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2005 Writers Forum
Laurel Anne White

Laurel Anne White began writing at the age of four, primarily oral histories for the benefit of Fuzzy Creature, Lambchop, and Tedward Bear. Throughout her youth she composed many plays, poems, speeches, and short stories until she was wooed away to a life in the theatre. Years of fast living in regional repertory theatre as actress, director and producer found Ms. White returning again and again to the comfort of the written word. As Artist in Residence for the Washington State, Seattle and King County Arts Commissions, schools, hospitals, corrections facilities and other diverse organizations, and with Jack Straw, Laurel has written or co-created over 200 scripts. Also a voice and acting coach, she thinks of writing as "giving back by giving voice" to the silenced and unheard. Her latest work is River Bed, a full-length magical-realist play inspired by the women whose voices were stolen by the notorious Green River and Ciudad Juarez murders and a dismissive media. Laurel earned her MFA in the Professional Actor Training Program at the University of Washington, and is currently working toward her MEd at Antioch University. She is the delighted recipient of a 2004 Artist Trust/Washington State Arts Commission Fellowship in Theatre, and is thrilled to be in the excellent company of Jack Straw's Writers Program. Laurel Anne White photo
photo credit:
dean wong
Listen to an excerpt of Laurel's reading (MP3)
Read and listen to excerpts from a discussion between Laurel Anne White and 2005 curator John Mifsud.
Riverbed (excerpt)

Act One, Scene Two: Martha’s Story (excerpt)

Late summer moon light. A forest clearing near a river: blackberry bushes run wild, a few seemingly gathered piles of leaves, some boulders/large rocks between the audience and the river. We hear the river throughout the play except when noted. An overgrown car path ends in the clearing, winding in from the blackness.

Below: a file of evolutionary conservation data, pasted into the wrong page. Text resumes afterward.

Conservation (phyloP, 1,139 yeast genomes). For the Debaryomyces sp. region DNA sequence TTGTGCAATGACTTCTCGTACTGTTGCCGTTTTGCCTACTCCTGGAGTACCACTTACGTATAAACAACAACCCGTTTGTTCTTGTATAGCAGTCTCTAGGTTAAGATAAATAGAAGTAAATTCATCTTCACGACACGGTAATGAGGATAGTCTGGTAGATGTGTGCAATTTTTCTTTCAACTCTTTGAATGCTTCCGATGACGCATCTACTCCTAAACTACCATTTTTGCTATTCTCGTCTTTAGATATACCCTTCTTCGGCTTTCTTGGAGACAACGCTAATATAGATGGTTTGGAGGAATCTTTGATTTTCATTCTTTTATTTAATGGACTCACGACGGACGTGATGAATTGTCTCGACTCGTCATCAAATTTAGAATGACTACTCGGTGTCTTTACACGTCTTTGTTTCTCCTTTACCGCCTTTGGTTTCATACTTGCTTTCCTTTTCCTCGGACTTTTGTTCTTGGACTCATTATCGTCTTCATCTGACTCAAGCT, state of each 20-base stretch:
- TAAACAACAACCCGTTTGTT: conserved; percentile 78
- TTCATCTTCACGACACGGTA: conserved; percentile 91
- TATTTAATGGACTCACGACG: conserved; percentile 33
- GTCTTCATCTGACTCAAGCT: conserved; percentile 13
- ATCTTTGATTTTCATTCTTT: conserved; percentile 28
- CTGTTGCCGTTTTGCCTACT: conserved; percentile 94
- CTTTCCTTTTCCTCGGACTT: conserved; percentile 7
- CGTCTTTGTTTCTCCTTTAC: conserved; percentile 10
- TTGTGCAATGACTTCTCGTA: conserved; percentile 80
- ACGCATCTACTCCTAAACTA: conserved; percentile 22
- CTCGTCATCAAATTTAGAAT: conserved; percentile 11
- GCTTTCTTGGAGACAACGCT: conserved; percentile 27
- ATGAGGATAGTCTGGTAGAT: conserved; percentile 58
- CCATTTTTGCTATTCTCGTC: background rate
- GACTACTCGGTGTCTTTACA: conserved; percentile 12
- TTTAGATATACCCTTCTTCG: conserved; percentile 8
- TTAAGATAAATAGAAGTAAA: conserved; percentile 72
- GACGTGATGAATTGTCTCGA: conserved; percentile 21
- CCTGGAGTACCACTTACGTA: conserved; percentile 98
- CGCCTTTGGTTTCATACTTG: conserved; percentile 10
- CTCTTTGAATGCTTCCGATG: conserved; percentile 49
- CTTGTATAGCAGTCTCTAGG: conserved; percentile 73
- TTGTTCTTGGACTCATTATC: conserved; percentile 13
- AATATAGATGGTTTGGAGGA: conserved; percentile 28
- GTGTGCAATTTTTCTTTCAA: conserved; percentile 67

Stage lights dim; during the following MARTHA’s face and shoulders are in light that shifts with her words like flashes of street and store lights, red stop lights, and shadows of rain as through a windshield spattering and running down her face & shoulders.


The minute I got in – into the car? I had a feeling, like I should’ve – I dunno. I was in, had my hand on the handle, the inside of the door, and I yanked it closed and just as it latched, crunch click, a lock clicked. I had this – knot – like a knot of vomit just shot up hot in my throat, sour. And I looked back and I could see the bus stop slippin’ away, getting small in the rain, and the Quick Stop just this bright, white square of light, the flashing red sign on that tall, tall pole, all shrinking away, all ripply through the rain coming down on the glass. A plastic bag kicked up by the wind, I saw how it flew, hit the window like that, and gone, just a blue spot in the night…

The radio was on, and there was a – chicken, an actor playing like he was a chicken, about being fresh, Washington grown. And then a woman, chatty, talking about the I-90 traffic, 405, the "S" curves, and how it was slick from the new rain and everyone should take care driving home tonight, maybe take "alternate routes." He was laughing about that, or maybe about the chicken, and then he switched to some music. And you know, he was nice, I mean so nice – with the radio on, and he was talking about the Huskies and the first big game coming up. Wasn’t it chilly for still being summer, he said. And he pretended to shiver and then laughed, like he was – laughing at himself, and he was so, you know, relaxed. So I relaxed.

We must’ve stopped at ten, fifteen lights, stop signs, and I was relaxed, okay. I didn’t think of jumping out, and I could’ve. I thought it was okay, after all, that he was okay. I was relaxed. And then he took that turn. He took that turn, and I didn’t say anything. I didn’t say anything, because in the movies they always say – the woman always says "What are you doing, where are we going?" And then she gets it. So I didn’t say anything so I wouldn’t be like the woman in the movie, and he just hummed, and drove, windshield wipers swish swish swish.

And then – he didn’t look at me – then he asked me if I wanted "some." Didn’t I want some of his "stuff," his "thing," he said. I thought, "Oh no" – then, "okay, he’s just a perv, he’s a perv and he thinks I’m a prostitute," so I said, laughing, kinda, "Hey, I’m not into that, if that’s what you thought." I said, "I’ve got a job." And he looked at me, sideways, still driving, and he smiled, real sweet. Real Sweet. And I was all at once real cold, I remember, staring at that smile, that face. Cold.

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